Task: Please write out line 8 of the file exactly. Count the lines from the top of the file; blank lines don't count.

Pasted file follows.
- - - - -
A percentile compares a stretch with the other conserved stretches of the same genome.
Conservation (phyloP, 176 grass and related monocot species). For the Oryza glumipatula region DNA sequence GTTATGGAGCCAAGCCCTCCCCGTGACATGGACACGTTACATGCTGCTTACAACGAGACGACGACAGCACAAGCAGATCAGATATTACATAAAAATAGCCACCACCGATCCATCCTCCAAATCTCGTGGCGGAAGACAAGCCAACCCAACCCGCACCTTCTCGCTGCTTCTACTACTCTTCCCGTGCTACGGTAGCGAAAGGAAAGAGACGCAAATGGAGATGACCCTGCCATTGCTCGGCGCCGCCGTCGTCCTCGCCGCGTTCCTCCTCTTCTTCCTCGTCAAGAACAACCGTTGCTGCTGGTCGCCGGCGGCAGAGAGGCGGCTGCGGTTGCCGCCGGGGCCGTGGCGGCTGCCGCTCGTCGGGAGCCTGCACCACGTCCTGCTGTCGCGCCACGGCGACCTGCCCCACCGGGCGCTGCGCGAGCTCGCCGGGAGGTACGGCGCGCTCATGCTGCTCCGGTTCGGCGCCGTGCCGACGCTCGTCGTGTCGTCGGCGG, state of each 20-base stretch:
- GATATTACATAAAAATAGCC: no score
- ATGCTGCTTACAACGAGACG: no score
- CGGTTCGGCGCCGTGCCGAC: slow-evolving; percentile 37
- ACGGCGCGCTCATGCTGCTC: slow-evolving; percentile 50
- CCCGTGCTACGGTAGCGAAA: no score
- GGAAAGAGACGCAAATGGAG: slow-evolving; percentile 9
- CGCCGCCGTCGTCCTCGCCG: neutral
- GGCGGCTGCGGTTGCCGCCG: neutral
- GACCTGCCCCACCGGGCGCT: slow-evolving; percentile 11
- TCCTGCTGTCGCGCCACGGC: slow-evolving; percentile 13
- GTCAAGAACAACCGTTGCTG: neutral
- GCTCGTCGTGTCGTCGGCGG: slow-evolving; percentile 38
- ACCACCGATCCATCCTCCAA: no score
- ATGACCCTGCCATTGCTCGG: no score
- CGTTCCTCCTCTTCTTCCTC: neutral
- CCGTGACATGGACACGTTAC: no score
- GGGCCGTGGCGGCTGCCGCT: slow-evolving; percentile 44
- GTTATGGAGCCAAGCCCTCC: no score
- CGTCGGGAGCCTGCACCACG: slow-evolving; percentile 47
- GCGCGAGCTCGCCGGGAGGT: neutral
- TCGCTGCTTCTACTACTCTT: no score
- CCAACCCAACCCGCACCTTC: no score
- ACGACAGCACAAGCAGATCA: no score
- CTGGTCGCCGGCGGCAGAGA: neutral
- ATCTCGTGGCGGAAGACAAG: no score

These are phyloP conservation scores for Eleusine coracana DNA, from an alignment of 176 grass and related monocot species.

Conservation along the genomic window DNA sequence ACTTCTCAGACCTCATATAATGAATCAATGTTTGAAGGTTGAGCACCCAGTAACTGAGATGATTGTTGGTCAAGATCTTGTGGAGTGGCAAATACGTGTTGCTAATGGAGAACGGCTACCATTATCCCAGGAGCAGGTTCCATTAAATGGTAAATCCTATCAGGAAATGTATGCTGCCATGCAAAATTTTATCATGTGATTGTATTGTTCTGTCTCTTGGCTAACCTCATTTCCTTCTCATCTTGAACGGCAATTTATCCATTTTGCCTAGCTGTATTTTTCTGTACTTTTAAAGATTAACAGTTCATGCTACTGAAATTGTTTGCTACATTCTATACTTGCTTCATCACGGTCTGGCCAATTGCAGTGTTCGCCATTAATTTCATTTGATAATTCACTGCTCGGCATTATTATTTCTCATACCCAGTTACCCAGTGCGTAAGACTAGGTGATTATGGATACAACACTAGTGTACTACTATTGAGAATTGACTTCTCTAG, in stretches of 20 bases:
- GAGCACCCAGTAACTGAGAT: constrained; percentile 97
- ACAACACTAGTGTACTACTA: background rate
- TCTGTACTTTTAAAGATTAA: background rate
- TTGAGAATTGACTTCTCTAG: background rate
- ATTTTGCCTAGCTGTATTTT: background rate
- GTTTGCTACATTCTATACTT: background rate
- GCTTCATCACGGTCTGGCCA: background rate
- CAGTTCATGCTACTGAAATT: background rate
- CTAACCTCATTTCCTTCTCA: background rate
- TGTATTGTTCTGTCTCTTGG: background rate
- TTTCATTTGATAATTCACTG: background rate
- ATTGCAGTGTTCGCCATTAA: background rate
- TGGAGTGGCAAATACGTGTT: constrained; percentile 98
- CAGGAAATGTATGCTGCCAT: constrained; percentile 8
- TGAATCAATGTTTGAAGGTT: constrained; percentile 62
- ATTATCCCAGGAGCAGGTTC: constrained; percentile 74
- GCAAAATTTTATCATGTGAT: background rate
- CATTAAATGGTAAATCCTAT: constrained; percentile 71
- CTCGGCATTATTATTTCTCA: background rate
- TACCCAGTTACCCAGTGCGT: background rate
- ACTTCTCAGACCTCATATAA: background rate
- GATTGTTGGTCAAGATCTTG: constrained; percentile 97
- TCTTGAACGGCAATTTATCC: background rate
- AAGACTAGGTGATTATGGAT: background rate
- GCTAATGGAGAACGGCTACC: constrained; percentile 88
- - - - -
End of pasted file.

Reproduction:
- GGAAAGAGACGCAAATGGAG: slow-evolving; percentile 9